Tennessee seeks waiver from NCLB’s accountability standards

The Associated Press (AP) reports in Education Week that Gov. Bill Haslam has announced that Tennessee is seeking a waiver from the U.S. Department of Education to use its revamped education standards to measure schools instead of those mandated by No Child Left Behind Act (NCLB). According to the governor and state Education Commissioner Kevin Huffman, the federal standards no longer serve the interest of education reform in Tennessee.

Recent changes made by the state, such as a measure signed into law in 2011 that would make it tougher for teachers to obtain and keep tenure, allowed the state to win $500 million in the national Race to the Top education grant competition. “We’re making significant progress in education, and we believe that since we lead the country in the amount of data we collect, and are making a lot of progress with implementing meaningful reforms, that we are capable of using what we’ve learned from No Child Left Behind to measure ourselves in a rigorous way,” Haslam said.

U.S. Education Secretary Arne Duncan has warned that 82% of U.S. schools could be labeled failures next year if the federal regulations aren’t changed. Haslam also released results that show only about half of Tennessee schools made “annual yearly progress” (AYP) under NCLB. Preliminary results from the Tennessee Comprehensive Assessment Program showed math scores in third- through eighth-grade improved by 7% this year over last year and reading scores improved by 3.7%. In 18 school systems, student scores improved by 20% percent or more.

Despite the improvement, the state is only 41% proficient in math for those grades, and 48.5% in reading. Under NCLB guidelines, the state is required to be 60%  proficient in math next year, 66%  in reading, and 100% in both subjects by 2014.

Haslam noted  that even though many schools didn’t meet the federal guidelines, they still made improvement. “Our accountability system should ensure that local districts are empowered to manage their schools against ambitious goals,” he said. “In short we need to get away from punitive mandates, particularly for schools in districts that are really making progress, as most of our schools are.”

Source: Education Week, 7/29/11, By AP

[Editor’s Note: Meanwhile, on July 29, 2011, Lori Higgins of the Detroit Free Press reported that the Michigan Department of Education (MDE) is also asking ED to waive NCLB’s rules that require 100% of students be proficient on state exams by 2014 for 10 years. MDE basis its waiver request on the state’s increased standard for passage of state exams, making it tougher for students to be considered proficient.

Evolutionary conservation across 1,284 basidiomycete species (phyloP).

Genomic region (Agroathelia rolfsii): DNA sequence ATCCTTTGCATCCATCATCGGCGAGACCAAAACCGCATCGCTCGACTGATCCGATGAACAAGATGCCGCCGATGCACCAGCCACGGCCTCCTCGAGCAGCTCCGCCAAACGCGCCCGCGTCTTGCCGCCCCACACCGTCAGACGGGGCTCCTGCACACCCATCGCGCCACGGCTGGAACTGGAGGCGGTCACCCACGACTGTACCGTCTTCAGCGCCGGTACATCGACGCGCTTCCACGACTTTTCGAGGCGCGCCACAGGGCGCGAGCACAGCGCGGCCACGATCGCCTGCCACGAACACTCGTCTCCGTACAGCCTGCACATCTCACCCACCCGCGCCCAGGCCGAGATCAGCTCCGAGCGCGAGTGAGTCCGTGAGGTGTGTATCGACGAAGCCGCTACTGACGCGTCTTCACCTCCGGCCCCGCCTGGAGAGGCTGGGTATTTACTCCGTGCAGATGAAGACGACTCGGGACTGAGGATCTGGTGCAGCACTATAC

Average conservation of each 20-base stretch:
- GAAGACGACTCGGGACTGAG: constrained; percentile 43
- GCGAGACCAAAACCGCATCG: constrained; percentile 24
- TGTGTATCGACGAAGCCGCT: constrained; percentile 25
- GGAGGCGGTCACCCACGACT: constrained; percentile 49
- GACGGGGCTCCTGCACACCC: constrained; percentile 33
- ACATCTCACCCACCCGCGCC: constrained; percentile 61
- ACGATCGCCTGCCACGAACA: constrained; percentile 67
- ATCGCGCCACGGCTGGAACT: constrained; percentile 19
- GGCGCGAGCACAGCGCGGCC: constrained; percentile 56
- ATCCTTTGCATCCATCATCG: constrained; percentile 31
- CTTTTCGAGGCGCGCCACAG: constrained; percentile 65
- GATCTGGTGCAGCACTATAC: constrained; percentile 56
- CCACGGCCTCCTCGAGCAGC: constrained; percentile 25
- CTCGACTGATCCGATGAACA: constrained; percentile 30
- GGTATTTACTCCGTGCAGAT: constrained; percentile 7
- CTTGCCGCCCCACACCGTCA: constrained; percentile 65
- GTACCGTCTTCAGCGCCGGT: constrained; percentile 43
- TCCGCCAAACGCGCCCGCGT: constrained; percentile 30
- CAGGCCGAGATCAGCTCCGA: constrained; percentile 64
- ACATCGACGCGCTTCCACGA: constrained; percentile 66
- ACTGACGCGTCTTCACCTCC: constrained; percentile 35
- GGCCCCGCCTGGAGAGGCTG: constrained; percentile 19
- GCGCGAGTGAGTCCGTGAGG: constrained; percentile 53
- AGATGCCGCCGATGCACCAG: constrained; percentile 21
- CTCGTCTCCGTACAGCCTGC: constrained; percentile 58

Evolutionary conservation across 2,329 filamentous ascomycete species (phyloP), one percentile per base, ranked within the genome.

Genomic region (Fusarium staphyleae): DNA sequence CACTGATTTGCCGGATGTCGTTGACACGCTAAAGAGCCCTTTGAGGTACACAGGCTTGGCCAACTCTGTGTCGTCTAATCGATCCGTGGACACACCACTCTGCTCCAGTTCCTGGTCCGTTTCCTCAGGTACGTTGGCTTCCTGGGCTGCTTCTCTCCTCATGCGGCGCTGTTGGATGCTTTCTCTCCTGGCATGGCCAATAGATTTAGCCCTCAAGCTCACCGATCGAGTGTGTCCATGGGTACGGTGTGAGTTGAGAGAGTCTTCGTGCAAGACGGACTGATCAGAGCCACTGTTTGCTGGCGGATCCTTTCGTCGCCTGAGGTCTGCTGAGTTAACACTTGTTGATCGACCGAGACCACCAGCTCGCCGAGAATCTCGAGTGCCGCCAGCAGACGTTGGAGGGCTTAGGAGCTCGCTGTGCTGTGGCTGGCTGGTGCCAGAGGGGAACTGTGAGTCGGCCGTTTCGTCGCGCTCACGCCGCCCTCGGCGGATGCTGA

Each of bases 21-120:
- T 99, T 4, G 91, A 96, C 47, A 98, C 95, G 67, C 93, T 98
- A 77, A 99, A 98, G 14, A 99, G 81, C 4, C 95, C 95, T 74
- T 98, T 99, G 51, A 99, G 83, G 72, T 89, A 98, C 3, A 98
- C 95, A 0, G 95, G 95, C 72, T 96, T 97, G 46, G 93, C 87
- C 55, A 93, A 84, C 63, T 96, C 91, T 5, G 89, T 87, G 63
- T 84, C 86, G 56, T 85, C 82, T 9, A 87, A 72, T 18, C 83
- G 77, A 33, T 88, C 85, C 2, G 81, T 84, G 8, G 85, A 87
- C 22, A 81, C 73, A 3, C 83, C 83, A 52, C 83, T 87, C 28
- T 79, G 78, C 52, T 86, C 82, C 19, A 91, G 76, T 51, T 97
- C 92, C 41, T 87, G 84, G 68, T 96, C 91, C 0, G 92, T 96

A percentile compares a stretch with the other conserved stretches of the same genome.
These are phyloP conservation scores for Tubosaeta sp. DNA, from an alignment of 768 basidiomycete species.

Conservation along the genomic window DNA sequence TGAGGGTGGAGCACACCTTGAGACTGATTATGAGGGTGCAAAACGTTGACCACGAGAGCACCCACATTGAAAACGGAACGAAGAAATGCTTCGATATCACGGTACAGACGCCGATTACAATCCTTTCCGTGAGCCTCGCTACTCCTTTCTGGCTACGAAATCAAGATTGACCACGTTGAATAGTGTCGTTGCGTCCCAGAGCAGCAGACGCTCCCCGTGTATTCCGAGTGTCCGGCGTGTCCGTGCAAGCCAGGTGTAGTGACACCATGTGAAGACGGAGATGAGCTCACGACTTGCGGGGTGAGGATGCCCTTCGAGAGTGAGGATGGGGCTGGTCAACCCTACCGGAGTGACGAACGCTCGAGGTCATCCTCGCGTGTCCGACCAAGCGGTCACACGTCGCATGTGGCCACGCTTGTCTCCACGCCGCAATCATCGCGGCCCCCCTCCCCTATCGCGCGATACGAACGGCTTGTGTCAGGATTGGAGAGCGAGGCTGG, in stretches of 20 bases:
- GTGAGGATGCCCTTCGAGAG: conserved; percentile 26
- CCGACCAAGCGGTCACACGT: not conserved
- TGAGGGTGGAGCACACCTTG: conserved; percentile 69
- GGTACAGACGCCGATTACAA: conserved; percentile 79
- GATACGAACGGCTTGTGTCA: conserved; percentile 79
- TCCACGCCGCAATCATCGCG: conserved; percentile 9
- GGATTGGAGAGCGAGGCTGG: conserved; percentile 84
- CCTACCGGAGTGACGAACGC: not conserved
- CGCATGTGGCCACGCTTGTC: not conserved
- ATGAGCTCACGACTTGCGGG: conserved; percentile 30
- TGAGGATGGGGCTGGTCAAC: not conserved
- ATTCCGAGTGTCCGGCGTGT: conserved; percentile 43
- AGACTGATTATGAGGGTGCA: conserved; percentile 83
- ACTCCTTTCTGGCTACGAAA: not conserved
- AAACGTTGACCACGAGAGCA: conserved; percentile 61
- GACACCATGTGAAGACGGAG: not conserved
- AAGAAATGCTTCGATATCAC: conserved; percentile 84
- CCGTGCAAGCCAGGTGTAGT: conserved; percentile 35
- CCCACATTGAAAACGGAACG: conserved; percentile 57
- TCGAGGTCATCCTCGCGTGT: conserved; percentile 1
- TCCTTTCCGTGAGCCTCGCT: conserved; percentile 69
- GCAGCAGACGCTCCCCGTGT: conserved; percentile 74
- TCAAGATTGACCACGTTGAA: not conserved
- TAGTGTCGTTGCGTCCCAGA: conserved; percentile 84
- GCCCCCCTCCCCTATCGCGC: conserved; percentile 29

Under a plan the State Board of Education approved earlier this year, Michigan will raise what are called cut scores, the cutoff point for how well a student needs to perform to pass the standardized tests. The new plan will make the cutoff consistent with the skills students need for college and careers. Michigan’s cutoff had been based on whether students show a basic understanding of the material.

While Tennessee and Michigan go the route of requesting waivers, other states have taken a hard stance. On July 29, 2011, AP reported in the Daily Journal that the Idaho State Board of Education (IBOE) signed off on Idaho’s plan to reject the latest requirements for determining school progress under NCLB. According to AP, other states have balked at NCLB’s requirements, saying they set unrealistic benchmarks for schools. Idaho’s state Superintendent of Schools Tom Luna says an additional 150 schools in Idaho would move into the “needs improvement” category if the benchmarks are increased.  On August 1, 2011, Edweek‘s Politics K-12 blog reported that Idaho had received its waiver from the Department, while other states wait to hear.

In July 2011 Legal Clips carried a summary of an artcle in the Argus Leader reportingthat South Dakota Education Secretary Melody Schopp had announced  that the state would defy NCLB by freezing annual Dakota STEP performance targets at their 2009-10 levels. The article noted that the number of schools that fail to make “adequate yearly progress” (AYP) was projected to grow dramatically in the next two years as the state raises its proficiency targets toward a 2014 goal. Schopp said the state Department of Education doesn’t have the manpower to intervene in so many schools, so they will stop raising proficiency targets.

In March 2011, Legal Clips summarized an AP news story in the Mercury News reporting that President Barack Obama believes students should take fewer standardized tests and school performance should be measured in other ways.]

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